• drachenfutter •
drah-kin-fê-dêr • Hear it!
Part of Speech: Noun
Meaning: A present given to assuage someone who is angry with you or has been otherwise offended.
Notes: Here is a word just barely crawling into the English lexicon, but which I feel the language needs. It is not a sniglet though, for it is clearly of German origin. It is so clearly foreign it has no English lexical relatives.
In Play: This word is most useful for husbands who come home late or offend their wives in some other way: "Harry has brought his wife so many drachenfutters, they no longer work." We find many other opportunities to use this word, though: "When Arnold borrowed Ben's drill and burned the motor out, he returned one that cost twice as much as the original one, more as a drachenfutter than as a replacement."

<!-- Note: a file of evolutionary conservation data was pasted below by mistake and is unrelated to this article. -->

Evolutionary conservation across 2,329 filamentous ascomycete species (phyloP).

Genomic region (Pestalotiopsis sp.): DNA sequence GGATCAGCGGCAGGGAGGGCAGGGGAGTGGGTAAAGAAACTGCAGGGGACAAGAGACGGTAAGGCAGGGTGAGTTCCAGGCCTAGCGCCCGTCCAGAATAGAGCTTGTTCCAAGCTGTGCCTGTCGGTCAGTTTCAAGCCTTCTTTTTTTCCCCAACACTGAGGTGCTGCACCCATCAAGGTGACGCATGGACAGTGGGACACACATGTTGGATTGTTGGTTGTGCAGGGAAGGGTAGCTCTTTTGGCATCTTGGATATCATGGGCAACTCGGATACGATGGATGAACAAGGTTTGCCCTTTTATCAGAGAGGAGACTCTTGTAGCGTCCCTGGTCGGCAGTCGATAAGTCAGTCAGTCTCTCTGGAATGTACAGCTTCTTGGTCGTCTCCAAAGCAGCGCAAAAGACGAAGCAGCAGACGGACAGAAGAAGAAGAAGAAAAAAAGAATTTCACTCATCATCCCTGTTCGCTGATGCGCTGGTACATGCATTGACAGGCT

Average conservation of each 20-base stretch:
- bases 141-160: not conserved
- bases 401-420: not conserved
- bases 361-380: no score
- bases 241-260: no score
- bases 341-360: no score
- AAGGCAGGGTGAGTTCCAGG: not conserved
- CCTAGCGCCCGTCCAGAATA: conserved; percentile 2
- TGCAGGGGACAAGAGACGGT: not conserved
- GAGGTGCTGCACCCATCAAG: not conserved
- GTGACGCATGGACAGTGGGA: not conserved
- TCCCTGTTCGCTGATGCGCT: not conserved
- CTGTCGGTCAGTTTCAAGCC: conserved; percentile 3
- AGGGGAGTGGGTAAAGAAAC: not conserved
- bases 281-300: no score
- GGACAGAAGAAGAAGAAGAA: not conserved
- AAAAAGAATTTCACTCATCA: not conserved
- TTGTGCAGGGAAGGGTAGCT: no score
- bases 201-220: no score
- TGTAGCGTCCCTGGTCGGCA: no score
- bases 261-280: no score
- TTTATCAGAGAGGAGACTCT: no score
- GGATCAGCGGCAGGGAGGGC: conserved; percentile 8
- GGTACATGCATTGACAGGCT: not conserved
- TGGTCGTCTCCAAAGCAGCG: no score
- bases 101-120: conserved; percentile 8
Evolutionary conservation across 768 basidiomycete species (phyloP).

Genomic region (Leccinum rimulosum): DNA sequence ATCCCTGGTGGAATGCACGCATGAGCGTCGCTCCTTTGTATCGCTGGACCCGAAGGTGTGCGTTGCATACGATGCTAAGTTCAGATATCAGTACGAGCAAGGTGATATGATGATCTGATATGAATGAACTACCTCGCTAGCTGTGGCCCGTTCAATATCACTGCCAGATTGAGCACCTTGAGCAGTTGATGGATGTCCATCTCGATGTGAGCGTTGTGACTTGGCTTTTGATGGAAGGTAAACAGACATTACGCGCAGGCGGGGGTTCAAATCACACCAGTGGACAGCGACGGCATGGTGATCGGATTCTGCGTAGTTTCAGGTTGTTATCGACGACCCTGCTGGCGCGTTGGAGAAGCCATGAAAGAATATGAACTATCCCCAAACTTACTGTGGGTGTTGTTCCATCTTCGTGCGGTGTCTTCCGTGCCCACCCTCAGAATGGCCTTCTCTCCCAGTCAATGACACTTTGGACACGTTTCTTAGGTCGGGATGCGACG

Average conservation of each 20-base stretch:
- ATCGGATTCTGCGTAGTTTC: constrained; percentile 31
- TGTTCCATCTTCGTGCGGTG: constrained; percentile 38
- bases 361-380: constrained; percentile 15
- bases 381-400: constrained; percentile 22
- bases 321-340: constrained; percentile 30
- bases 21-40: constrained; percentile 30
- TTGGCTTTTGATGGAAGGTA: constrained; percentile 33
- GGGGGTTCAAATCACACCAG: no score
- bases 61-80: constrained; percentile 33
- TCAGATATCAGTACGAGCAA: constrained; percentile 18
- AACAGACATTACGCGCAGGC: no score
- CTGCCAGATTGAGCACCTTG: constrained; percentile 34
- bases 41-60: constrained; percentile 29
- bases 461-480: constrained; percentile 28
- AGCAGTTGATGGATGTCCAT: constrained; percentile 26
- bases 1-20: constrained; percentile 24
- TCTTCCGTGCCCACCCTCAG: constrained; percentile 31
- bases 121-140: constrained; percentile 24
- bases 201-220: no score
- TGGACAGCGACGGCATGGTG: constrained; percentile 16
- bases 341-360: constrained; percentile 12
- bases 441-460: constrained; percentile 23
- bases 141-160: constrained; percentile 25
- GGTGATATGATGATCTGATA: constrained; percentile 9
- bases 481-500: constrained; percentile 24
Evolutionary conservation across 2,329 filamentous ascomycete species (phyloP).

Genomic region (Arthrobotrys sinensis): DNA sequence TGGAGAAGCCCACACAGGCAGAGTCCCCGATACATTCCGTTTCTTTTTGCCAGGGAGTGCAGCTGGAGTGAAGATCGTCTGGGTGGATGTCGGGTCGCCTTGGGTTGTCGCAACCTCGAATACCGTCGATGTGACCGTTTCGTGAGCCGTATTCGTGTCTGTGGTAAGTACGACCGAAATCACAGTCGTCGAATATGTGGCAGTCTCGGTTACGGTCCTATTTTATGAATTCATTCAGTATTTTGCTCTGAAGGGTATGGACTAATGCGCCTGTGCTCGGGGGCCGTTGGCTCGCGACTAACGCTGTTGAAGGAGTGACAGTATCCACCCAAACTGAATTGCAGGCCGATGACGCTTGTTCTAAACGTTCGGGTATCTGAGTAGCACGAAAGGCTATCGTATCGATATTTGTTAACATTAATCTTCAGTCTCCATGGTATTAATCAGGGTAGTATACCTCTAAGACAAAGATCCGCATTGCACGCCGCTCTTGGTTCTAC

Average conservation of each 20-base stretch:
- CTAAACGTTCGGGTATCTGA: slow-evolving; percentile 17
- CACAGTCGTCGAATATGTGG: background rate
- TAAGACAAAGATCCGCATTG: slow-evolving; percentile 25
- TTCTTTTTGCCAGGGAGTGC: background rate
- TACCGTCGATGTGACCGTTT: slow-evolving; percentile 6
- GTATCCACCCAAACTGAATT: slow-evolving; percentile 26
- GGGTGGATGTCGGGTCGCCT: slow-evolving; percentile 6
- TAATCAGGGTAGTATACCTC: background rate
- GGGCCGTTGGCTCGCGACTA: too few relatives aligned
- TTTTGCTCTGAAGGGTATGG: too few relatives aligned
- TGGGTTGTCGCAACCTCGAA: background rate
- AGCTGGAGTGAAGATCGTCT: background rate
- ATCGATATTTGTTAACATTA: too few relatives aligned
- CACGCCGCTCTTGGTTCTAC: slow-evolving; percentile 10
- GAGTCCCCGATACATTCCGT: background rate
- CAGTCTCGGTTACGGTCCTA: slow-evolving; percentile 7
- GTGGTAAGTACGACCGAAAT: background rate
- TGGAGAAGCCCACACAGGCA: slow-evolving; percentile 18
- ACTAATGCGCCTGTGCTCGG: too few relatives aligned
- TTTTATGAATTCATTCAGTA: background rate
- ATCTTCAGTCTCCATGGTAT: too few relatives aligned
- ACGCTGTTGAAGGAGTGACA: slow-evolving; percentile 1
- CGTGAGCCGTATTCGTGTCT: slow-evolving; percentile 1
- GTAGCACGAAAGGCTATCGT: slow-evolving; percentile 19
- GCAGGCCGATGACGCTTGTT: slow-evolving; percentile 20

Word History: Today's Good Word is a recent arrival from German, where its literal translation is Drachen "dragon" + Futter "feed, fodder". German borrowed the first word from Old French, which inherited it from Latin draco(n) "large serpent", borrowed from Greek drako(n) "serpent". English tarragon may have come from the same source. Greek tarkhon "tarragon" was borrowed by Latin as tarchon. This word most likely was a Classical Greek variant of drako(n). Futter shares its origin with English feed, food and fodder, PIE pat- "feed, protect". It also underlies foster, as in 'foster parents', people who take in orphans to feed and protect. (This note of thanks to Luciano Eduardo de Oliveira for finding and recommending today's Good Word is no drachenfutter, but sincere gratitude for this and his years of service as a Good Word editor.)
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